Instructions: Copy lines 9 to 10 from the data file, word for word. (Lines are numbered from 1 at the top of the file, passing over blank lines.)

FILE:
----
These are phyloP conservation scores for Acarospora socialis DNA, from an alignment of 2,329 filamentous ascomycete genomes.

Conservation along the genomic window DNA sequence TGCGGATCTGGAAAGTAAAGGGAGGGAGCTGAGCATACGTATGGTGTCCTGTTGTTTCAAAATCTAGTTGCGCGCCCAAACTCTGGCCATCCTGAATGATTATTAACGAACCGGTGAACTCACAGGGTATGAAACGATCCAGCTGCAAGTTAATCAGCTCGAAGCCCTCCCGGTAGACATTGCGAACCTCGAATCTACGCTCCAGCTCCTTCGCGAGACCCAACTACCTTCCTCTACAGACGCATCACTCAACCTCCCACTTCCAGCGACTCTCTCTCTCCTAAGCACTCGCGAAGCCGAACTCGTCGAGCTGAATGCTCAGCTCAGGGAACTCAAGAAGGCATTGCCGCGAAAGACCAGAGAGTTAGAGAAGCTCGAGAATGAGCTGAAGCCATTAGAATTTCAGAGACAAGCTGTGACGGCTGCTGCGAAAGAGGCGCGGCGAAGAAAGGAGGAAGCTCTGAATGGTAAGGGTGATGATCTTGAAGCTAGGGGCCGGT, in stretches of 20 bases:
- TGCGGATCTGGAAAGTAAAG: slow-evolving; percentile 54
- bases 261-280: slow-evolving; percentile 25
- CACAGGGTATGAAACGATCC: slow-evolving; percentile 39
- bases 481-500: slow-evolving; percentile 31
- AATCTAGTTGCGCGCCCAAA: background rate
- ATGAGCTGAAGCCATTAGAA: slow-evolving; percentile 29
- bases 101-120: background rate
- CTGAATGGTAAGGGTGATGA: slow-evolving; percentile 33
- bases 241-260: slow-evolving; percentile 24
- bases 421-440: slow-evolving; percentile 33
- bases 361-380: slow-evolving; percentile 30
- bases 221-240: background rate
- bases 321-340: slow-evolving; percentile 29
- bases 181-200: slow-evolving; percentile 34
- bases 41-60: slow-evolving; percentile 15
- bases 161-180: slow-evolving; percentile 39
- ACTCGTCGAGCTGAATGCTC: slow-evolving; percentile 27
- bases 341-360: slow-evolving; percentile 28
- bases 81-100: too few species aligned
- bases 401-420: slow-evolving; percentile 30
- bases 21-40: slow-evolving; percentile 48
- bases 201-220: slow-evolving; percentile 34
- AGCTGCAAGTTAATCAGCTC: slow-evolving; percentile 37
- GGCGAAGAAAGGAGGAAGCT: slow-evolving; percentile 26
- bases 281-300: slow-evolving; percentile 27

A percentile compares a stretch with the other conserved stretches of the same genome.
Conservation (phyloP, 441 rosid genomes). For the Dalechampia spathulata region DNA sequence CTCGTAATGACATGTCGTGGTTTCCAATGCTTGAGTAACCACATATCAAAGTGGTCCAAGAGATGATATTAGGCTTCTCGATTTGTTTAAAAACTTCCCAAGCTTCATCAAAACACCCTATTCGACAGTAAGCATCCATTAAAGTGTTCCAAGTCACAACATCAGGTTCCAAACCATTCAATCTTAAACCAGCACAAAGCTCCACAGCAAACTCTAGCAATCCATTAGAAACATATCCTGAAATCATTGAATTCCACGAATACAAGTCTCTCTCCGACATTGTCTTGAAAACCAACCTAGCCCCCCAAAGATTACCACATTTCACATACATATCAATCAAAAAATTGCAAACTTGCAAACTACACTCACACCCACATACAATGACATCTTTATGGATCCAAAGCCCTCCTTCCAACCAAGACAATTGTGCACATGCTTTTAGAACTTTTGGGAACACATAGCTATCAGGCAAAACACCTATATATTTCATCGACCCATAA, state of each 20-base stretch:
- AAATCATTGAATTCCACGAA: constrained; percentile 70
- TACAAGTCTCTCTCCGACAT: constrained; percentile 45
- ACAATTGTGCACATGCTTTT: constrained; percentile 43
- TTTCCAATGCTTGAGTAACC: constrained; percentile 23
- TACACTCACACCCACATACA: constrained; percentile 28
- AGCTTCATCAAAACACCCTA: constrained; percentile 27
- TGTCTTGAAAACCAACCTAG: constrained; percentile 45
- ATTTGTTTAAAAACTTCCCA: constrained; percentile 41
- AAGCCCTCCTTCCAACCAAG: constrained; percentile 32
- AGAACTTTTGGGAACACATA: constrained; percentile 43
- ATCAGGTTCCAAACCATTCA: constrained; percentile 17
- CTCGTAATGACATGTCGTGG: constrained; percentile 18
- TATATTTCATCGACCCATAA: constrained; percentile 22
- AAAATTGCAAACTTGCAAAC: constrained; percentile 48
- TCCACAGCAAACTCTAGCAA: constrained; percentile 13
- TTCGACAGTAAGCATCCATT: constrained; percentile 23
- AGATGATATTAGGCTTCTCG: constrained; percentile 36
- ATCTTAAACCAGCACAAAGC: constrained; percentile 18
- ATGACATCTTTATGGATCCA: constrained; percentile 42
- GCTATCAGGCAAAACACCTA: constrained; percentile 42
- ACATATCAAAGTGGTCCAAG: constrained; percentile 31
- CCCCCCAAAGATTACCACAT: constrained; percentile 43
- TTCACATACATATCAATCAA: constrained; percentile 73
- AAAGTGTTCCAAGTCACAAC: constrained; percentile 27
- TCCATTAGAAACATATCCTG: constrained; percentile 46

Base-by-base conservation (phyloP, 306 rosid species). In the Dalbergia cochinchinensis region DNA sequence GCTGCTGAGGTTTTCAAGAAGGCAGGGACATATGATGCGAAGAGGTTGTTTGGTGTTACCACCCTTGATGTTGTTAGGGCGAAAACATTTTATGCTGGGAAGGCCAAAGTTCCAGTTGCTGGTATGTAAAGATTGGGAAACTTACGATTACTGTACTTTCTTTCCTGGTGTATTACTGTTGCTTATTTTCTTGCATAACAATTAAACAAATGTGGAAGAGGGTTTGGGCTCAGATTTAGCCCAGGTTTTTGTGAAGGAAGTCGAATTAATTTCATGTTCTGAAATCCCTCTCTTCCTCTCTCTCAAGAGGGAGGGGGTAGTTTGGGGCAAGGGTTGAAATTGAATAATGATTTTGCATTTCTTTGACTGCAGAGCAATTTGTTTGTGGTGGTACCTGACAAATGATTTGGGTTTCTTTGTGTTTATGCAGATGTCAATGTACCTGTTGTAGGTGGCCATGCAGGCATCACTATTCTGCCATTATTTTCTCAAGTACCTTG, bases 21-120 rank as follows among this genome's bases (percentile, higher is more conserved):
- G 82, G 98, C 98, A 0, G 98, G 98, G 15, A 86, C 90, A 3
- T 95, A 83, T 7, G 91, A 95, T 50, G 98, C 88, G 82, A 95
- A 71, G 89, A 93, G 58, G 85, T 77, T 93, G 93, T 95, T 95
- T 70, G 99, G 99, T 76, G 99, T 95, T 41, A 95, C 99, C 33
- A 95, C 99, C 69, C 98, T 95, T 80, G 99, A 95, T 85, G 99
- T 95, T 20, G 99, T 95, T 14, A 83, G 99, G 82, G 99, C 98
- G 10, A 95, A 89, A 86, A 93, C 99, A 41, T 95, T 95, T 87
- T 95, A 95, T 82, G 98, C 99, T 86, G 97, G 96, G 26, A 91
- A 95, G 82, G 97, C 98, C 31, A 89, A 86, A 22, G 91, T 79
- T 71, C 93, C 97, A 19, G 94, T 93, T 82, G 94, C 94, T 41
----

- bases 101-120: background rate
- CTGAATGGTAAGGGTGATGA: slow-evolving; percentile 33